Behind schedule, dead batteries and signs of hypothermia

Day 5
Walking began at 8:49 a.m.

 

I tried several times yesterday to send messages but the cold and wet environment was thwarting my efforts with the cell phone. It is waterproof but rain on the touch screen causes it to do weird things. The rain was much heavier than the 2 previous days and the wind had picked up. My gear had not fully dried since I left the blockhouse and I was feeling it in my bones. As I sat by a gas station talking with Kimberly on the phone the shivering increased to the point I couldn’t stop.

Being behind schedule and deciding to stay on Hwy 58 left me in the town of Jonesville, VA, with no predetermined camping spot as it got dark. Around me is suburbia with homes and businesses and few options. I pushed it hard to make up miles and allowed myself to get too cold so the early signs of hypothermia crept in. It sucks to say this, but I had to make another adjustment to reach my goal and I checked into a motel for the night. I warmed up, dried my gear and headed out this morning in low spirits because of a small failure but my goal will still be met. Drier weather is coming and my Kentucky route has many more camping options.
Walk on,
Curtis

On a larger mural In Downtown Jonesboro, VA.  Very profound Mr. Still Photo Credit: Curtis Penix

On a larger mural In Downtown Jonesboro, VA. Very profound Mr. Still
Photo Credit: Curtis Penix

2 Replies to “Behind schedule, dead batteries and signs of hypothermia”

  1. Carla

    Nick and I are keeping you in our prayers! We’re so proud of you for taking on this adventure. Stay warm and take care!

    Reply
  2. Penix Post author

    (Email message received at 1:38 p.m.)

    Curtis,
    It hurts my heart to think that you have labeled as a “failure” doing what was needed in the circumstance that was presented to you. I highly respect what you are doing, and I know you are holding yourself to your own set of values and “rules” that you carefully considered before you started. Your dedication to your goal is admirable, but it is the lessons you are learning along the way that teach and feed all of us. In the spirit of my respect and admiration for what you are doing, I offer the following reflections:
    1. Joshua was 25 years younger than you are today. We might not want to admit that makes a difference smile emoticon, but it does.
    2. Joshua would not have been traveling alone on this path. He would have been moving in a group and that group would most likely have had pack horses carrying provisions. Those of us who have reached out to you are trying to be that “group” to you, even though we are not walking beside you. Joshua would probably have had a single bedroll, a possibles bag, a powder horn, a shot bag, and a rifle. The weight was much lighter and it was distributed differently. He had to be able to run if needed. Your pack is large, cumbersome, and difficult to lift. It, in effect, adds thirty to thirty-five pounds to your own body weight.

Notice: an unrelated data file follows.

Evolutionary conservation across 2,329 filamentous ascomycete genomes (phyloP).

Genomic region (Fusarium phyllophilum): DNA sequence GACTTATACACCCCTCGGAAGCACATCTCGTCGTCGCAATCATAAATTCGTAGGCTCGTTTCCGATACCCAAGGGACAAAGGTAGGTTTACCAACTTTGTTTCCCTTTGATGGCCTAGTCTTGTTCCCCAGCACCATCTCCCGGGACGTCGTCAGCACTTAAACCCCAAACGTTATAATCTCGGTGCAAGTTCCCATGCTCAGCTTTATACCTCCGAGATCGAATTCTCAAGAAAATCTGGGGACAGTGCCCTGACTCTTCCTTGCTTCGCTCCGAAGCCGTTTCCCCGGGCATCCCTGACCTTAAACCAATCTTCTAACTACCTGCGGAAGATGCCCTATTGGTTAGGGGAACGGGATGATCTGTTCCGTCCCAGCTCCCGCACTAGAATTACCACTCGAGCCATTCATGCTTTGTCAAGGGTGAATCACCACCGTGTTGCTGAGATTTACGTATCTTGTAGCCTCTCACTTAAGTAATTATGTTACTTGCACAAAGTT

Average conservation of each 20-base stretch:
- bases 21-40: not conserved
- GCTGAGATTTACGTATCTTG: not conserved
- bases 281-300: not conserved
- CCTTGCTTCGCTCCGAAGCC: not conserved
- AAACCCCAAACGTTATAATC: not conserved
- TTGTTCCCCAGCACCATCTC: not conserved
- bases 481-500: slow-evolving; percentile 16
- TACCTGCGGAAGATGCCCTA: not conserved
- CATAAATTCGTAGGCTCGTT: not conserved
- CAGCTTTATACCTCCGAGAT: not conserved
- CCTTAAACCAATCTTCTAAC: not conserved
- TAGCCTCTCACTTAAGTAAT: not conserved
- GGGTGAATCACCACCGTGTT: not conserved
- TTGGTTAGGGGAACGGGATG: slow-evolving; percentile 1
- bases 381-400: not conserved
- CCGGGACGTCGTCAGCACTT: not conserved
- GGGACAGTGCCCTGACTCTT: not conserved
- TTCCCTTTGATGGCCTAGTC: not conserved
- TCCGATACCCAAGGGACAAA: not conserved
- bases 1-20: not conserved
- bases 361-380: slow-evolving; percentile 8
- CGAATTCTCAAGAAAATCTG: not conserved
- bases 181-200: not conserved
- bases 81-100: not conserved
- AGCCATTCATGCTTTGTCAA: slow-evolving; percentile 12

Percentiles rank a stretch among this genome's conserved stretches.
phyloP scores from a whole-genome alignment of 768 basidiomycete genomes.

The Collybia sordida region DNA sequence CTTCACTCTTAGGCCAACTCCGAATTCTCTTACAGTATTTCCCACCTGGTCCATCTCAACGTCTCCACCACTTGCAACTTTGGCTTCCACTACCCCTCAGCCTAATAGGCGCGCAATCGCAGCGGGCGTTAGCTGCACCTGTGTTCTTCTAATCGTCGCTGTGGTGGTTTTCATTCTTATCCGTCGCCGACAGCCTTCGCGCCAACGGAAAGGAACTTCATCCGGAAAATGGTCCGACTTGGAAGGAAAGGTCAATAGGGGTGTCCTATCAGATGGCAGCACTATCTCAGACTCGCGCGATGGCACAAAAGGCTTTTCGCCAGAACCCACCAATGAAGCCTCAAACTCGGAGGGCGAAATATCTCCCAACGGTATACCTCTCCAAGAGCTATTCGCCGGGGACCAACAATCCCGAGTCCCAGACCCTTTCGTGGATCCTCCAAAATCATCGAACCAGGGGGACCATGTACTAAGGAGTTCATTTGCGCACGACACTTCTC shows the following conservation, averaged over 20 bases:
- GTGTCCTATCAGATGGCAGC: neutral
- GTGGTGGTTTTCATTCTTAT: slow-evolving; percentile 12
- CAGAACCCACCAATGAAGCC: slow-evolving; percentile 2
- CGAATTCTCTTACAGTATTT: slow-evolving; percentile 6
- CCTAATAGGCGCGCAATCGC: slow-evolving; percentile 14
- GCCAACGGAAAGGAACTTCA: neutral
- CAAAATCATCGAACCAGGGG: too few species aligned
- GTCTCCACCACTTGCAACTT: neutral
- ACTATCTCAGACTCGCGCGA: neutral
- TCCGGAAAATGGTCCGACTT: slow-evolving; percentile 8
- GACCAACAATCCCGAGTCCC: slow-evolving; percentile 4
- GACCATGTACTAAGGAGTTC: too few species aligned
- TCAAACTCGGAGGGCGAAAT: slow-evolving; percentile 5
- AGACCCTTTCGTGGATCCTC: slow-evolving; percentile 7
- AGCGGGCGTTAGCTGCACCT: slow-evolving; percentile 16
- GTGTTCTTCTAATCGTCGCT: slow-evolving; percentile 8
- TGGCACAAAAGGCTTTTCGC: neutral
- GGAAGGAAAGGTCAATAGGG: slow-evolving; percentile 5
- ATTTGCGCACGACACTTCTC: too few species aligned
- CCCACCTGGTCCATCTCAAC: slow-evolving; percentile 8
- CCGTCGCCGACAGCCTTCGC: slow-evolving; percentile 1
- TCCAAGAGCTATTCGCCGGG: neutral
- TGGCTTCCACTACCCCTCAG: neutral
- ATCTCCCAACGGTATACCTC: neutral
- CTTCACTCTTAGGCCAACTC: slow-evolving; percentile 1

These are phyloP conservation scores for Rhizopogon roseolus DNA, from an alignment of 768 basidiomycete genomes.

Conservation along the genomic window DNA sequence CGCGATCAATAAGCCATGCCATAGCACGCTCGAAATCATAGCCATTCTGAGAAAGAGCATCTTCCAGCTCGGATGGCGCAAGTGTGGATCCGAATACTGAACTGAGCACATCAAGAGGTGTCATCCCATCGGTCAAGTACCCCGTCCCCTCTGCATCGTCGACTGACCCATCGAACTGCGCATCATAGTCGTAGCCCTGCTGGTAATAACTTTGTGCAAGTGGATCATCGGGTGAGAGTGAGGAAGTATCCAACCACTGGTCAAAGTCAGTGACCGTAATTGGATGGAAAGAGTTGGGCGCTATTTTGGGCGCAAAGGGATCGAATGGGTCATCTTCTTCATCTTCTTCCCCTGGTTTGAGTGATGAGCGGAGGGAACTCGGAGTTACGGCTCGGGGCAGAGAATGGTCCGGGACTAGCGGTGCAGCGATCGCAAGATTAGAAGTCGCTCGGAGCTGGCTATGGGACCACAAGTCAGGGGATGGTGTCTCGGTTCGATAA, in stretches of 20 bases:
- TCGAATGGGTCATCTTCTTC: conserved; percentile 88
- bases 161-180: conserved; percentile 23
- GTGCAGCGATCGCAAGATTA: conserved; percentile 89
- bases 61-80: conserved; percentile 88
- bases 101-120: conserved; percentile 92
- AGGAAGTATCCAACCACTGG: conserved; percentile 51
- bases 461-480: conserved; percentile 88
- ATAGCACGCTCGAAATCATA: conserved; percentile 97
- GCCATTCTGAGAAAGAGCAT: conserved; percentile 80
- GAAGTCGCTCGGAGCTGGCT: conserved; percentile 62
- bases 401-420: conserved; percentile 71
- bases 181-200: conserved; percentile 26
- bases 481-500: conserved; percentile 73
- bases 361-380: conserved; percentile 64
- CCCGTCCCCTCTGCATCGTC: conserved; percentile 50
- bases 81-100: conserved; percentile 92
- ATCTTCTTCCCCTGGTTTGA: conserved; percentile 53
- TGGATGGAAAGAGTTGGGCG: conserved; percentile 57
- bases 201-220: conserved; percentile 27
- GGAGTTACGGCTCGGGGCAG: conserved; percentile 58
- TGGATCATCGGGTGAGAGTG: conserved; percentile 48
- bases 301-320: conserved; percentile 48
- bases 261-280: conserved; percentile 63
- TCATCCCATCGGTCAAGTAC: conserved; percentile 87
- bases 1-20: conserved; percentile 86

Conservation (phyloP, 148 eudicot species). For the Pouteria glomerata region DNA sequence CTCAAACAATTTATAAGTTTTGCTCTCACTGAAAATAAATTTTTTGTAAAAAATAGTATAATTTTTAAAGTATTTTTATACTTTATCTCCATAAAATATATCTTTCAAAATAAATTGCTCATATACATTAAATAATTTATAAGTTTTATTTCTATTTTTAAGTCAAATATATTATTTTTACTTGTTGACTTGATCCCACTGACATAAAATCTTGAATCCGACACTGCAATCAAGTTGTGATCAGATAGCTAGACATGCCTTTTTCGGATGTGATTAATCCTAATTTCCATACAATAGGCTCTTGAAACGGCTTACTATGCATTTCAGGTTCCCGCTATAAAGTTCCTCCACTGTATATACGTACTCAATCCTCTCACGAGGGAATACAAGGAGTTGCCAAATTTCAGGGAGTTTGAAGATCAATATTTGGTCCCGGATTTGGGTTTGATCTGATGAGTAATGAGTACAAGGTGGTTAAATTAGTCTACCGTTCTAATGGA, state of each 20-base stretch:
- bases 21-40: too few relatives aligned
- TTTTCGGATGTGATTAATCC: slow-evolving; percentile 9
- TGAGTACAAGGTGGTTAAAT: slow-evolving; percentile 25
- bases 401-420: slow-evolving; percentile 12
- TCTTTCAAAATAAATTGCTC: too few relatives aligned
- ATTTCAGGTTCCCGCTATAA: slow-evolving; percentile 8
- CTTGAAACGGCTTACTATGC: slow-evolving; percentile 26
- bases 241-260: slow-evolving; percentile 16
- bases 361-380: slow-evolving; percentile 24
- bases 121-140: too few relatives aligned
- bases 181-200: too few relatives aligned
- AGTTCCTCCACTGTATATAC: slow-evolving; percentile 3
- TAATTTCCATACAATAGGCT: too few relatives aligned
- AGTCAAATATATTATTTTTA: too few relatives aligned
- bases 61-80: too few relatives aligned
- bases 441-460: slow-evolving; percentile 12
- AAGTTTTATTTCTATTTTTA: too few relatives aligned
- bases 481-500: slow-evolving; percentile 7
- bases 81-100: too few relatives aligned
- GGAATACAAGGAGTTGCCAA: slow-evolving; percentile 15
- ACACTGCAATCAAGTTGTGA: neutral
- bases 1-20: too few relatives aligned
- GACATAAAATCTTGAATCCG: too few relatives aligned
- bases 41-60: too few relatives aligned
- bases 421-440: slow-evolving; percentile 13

3. The labor for the group in which he was traveling was probably divided: scouts, hunters for daily meat, those who prepared the campsite, cooks, etc. You are trying to do all of that by yourself.
    4. The diet to which you have limited yourself is very different from the diet you are accustomed to. Your body has to accommodate itself to a drastic change like that, and even though you are using high protein foods, your metabolism has to be impacted tremendously by this sudden change in what you are taking in. Your insulin levels are probably haywire by now. The things you are eating were probably kept for those times when there was no game readily available. I am convinced that Boone and his men did not make it the whole way to Boonesborough without having fresh meat or fish cooked over a fire from time to time. Do you believe that Joshua would have turned down the offer of shelter or a hot meal had it been offered to him?
    So please try not to be so hard on yourself. You have already taught us many valuable lessons through your efforts.
    1. We can be as much in a Wilderness in the middle of suburbia as we are in a mountainside forest.
    2. We need each other to survive.
    3. We cannot live in other times. We have to live and move and survive in the circumstances and times we have been given. Each “wilderness” has its own challenges and requires its own responses. We cannot necessarily respond to today’s challenges with yesterday’s answers.
    4. The Trail was often crowded with as many folks headed back as there were folks headed forward. I don’t think of those folks as failures. They learned their own answers to their own questions, and in some cases, the best answer was to go back.
    Thank you for giving us the opportunity to re-think all these things. You’re making this trip for all of us. My only word of unasked-for advice: Accept the gifts as well as the challenges you are given. I believe Joshua would have done the same thing. I know he is proud of you.
    So are we! Prayers for safe travels!
    See you down the Trail. Walk on!!
    Joan Boyd Short

    Reply

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